Many Mac owners solved the case fan noise problem by replacing the original fan with a 120mm Panaflo fan. There are several breeds of this fan, and I wasn’t sure what the spec airflow was supposed to be. If I replaced the case fan with one that didn’t put out enough air, I ran the risk of overheating the CPUs. But a few weeks ago, I finally found the specs on the factory supplied case fan and found a Panaflo fan that might work. While it didn’t put out as much air as the original factory fan, it was significantly quieter and had enough airflow where I thought it might work. I ordered it and, after trimming up its sides a bit, managed to fit it into the MDD case and hooked it up to the motherboard’s socket. The fan did nothing. Betting that the electrical lead polarity was reversed, I cut the wires and then spliced them to its socket’s pins backwards. The next time I started the MDD, the fan started right up.

It was a LOT quieter!

The power supply fans were now the loudest components on the machine. I discovered that in the last year the Verax fan kit had been broken into two pieces, allowing me to buy replacement power supply fans for only $129. I ordered the kit, removed and opened the MDD’s power supply following its instructions, and installed the new fans.

The MDD PowerMac is VERY quiet now. I can hear its hard disks hit for the first time; and when it’s not hitting the hard disks, I can barely tell it is on. Even so, the MDD runs at essentially the same temperature as before.

Too bad it took me a year and about $150 to solve a problem Apple needed to have designed out in the first place. Apple has largely addressed the problem with noise in its G5 model PowerMacs, though some problems with CPU’s ?chirping?have been experienced. I’m hoping quietness is one of the ramifications of ?water cooling? recently introduced in the G5.

One of the things I loved about the flat panel iMac was its silence. You could almost never hear it running. The same holds true for Dell computers. The day of the quiet PC has come. For me, the day of the quiet PowerMac has, too.

Friday, July 09, 2004

The Spam King

If you haven’t read the interview PC World did with Scott Richter, the Spam King, you can find it at,aid,116807,00.asp. Give it a read. It’s a good example of how someone can practice self-delusion and rationalization when it lines their pockets. In this case, it’s with your money.

If someone sends you a piece of direct mail, it costs them Postal Service fees. It’s true the direct mailers don’t bear all the costs since we all share in the costs of the USPS; in some ways, we help pay for those guys to run a business. Spammers or e-mail marketers , or whatever else they wish to call themselves, take money from you much more directly. Each month, you pay for the Internet access and for the e-mail servers they use to run their businesses and clog your e-mail box. The transport costs lie largely with you and not them, and that disproportionate costing is what makes the whole thing both objectionable and insidious. It’s objectionable because it is an abuse of an open system, and it’s insidious because it is raising the costs in time and money we all pay to use e-mail. Many experts think e-mail as we know it today will not survive because of these guys, and that’s a bad thing.

I could take hours to discuss how spamming, whether over e-mail or the telephone, is a sign and result of codependent behavior. It displays a total lack of boundaries and disrespect for the consumer. But many sick behaviors are excused by our society when we start calling it “marketing”. Marketing is, is it not, too often an attempt to con or manipulate the consumer for the sole purpose of getting them to spend their money on the product you are selling. Claims that the consumer opted in don’t mean much when the consumer isn’t even aware it happened; confusion and obfuscation are common tools of this trade. It’s dishonesty no matter how else you try to paint it.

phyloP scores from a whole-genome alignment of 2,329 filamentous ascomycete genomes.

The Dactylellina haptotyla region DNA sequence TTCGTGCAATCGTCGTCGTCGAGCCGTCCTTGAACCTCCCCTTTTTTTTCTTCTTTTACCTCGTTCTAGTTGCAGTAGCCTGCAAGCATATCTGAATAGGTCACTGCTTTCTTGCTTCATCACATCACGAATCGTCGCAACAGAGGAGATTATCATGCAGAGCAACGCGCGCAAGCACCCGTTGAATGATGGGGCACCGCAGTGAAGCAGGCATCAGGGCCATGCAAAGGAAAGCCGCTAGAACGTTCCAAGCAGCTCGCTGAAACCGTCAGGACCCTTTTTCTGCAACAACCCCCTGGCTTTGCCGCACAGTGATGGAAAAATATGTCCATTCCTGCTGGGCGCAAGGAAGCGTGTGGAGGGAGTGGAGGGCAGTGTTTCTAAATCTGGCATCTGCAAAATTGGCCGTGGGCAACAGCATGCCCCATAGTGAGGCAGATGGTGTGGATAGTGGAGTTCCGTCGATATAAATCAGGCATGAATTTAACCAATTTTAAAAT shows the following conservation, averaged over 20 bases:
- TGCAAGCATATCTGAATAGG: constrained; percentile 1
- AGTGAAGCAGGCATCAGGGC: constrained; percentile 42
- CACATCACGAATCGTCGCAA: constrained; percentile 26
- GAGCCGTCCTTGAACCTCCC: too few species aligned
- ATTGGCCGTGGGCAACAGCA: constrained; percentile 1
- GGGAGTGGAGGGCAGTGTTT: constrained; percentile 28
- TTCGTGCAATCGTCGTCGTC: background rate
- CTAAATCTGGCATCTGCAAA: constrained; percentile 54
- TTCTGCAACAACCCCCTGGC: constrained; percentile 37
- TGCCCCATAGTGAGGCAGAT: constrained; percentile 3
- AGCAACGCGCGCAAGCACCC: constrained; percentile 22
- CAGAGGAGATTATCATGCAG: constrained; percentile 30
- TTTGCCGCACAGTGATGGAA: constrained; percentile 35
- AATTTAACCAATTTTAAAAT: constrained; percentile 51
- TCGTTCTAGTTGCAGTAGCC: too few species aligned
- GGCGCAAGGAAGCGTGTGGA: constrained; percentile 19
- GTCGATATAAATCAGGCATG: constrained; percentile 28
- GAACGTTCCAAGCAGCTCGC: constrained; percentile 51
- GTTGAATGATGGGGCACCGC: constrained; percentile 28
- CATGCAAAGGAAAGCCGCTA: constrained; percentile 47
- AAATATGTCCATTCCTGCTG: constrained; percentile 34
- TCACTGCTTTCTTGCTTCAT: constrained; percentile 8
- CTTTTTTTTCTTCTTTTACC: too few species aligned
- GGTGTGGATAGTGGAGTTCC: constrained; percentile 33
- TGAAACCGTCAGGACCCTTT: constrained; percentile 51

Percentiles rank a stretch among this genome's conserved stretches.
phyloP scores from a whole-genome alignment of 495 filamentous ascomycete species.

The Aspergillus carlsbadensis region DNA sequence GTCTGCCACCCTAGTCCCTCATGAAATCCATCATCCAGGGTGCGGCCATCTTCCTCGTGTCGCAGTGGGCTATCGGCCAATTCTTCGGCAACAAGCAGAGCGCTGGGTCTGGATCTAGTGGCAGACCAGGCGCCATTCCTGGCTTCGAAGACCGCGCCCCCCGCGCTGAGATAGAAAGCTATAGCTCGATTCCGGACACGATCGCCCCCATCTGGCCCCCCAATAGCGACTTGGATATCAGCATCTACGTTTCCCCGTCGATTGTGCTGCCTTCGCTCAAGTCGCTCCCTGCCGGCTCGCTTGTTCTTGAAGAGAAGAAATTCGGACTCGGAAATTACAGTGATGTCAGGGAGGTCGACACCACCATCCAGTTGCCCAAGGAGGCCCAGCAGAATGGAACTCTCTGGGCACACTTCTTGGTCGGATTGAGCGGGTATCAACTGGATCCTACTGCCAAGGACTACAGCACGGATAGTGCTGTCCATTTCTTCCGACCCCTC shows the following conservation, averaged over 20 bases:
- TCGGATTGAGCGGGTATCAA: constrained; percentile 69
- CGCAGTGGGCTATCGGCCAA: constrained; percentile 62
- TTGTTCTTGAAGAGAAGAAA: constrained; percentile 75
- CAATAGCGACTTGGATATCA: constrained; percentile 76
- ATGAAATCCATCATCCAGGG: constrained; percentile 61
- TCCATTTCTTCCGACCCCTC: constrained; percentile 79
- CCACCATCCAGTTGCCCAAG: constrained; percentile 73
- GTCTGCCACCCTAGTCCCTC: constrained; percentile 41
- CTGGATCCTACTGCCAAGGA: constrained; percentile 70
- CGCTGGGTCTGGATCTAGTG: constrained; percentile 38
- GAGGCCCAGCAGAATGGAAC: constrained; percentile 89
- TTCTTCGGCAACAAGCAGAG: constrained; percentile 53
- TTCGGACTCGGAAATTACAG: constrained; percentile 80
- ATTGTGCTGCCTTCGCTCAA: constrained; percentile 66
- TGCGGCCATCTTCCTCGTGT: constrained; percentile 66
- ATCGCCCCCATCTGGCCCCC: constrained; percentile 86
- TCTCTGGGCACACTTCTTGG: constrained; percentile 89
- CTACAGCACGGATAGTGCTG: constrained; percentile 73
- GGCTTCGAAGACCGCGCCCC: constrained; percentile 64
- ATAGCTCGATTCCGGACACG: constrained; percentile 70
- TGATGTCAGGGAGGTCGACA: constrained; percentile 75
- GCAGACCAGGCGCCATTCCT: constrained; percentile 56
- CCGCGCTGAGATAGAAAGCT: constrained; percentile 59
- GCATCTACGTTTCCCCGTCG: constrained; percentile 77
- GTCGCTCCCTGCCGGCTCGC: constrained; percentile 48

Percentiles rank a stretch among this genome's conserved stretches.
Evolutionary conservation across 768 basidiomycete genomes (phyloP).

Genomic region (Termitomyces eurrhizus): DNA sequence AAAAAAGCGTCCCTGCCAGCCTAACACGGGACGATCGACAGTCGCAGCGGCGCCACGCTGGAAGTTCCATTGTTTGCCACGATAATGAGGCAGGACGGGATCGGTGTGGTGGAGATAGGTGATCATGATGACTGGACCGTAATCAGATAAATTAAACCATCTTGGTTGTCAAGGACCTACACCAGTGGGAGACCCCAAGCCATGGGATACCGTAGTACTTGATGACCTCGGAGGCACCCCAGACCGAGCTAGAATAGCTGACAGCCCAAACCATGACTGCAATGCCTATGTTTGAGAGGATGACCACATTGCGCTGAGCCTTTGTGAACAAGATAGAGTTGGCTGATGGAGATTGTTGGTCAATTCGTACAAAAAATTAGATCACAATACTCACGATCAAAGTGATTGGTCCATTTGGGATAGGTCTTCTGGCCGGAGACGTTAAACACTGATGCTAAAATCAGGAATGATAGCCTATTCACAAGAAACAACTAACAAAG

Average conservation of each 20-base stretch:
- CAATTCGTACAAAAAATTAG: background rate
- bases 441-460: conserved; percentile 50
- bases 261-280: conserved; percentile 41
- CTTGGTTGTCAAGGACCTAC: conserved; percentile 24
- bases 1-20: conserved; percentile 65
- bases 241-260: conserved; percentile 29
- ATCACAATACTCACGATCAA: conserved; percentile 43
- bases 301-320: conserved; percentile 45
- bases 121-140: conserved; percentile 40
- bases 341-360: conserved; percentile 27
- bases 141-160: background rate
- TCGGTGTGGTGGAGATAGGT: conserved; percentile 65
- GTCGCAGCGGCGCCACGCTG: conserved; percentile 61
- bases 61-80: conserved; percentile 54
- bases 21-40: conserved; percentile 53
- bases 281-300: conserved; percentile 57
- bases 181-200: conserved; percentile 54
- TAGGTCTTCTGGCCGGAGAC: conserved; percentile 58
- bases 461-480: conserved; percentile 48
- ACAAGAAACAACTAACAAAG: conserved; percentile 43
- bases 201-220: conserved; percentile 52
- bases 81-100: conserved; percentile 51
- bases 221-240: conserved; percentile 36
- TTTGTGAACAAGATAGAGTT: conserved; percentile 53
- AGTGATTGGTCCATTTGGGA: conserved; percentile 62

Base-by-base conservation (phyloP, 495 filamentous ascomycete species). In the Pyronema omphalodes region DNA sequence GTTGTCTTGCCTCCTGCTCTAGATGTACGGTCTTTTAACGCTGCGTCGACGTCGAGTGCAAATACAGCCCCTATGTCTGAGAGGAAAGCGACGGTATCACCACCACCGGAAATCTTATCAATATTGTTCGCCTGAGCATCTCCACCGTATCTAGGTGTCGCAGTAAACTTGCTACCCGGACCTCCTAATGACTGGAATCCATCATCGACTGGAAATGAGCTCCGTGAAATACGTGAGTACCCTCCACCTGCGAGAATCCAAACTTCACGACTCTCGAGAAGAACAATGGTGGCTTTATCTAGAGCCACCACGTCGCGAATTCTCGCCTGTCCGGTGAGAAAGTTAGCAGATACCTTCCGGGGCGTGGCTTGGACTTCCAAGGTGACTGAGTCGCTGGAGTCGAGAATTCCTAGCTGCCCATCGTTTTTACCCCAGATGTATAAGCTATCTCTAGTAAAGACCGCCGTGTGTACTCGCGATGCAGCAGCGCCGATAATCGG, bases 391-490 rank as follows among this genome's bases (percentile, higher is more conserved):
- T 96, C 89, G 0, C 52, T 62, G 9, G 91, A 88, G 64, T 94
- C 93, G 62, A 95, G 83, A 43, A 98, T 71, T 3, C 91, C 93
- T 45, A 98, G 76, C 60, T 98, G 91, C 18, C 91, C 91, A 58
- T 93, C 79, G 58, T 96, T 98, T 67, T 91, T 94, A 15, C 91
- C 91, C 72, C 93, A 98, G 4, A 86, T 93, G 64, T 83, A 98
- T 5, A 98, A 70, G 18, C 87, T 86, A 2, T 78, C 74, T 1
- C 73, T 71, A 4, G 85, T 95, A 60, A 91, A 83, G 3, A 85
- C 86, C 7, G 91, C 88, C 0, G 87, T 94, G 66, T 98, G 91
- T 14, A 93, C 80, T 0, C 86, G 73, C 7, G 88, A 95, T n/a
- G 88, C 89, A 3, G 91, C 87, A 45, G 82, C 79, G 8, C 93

In the interview, Richter points out how he’s working with spam filtering companies to help them develop spam-fighting technologies. There’s even the implication he’ll make money from it. His function, then, is the same as the virus writer’s. He’s generated the disease that forces the spending of more money to find the cure. In the medical business, such a practice would be illegal and send people to jail; on the Internet, it makes people rich. No matter how you look at it, the analogy to cancer holds; and in the end, the effect on the Internet may be just as deadly as cancer often is to its own host.

Saturday, July 03, 2004

Bad Law, Bad Senator

Senate Judiciary Chairman Orrin Hatch, who makes money as a song writer but still chairs the Senate committee with jurisdiction over copyright law, has introduced Senate Bill S.2560, “Intentional Inducement of Copyright Infringement”. It’s bad law. This bill amends Section 501 of Title 17, United States Code, to punish those who produce any tools that can be judged as possessing an “intent to induce infringement” of the “commercial viability” of any copyright. In other words, this bill can make computer manufacturers liable for copyright infringement damages. Your MP3 player, your iPod, your DVD burner, all could make their manufacturers liable for copyright infringement suits.

Think of the chilling affect this could have on computing and the First Amendment.

Over the years, the gun lobby has argued that ?people kill people? and that gun manufacturers were not liable for how their products were used. I believe Mr. Hatch has been a proponent of those arguments. Why is he so willing to hold that line when it comes to guns but throws individual responsibility out the window when it comes to using a computer or electronic music device to download music?

And how far do you carry that argument?

First, if the premise in this law holds, the country needs to demand that not only gun manufacturers but gun sellers be responsible for “inducing infringement” of life, liberty, privacy, or whatever right a gun was used to deprive someone of. And let’s extend the analogy to other areas as well: the automobile dealer that sells a vehicle used in a felony; an author who writes a novel someone decides to enact; a musician who sings a song about an injustice that leads to protests that turn into riots and looting.

Of course, a good lawyer will latch onto the “intent to induce” phrase and put the burden on the government to prove his client’s intent…if we’re still judged innocent until proven guilty, that is, which is something very much in doubt these days.

Write your Senators and urge defeat of this bill. Better yet, I think it’s about time consumers start giving serious thought to organized boycotts of both the movie and music industries. The only way to stop the madness is either through politics or economy, and the latter will have far more impact than any law that can be written.

I’ll begin my boycott right after I see Spiderman 2.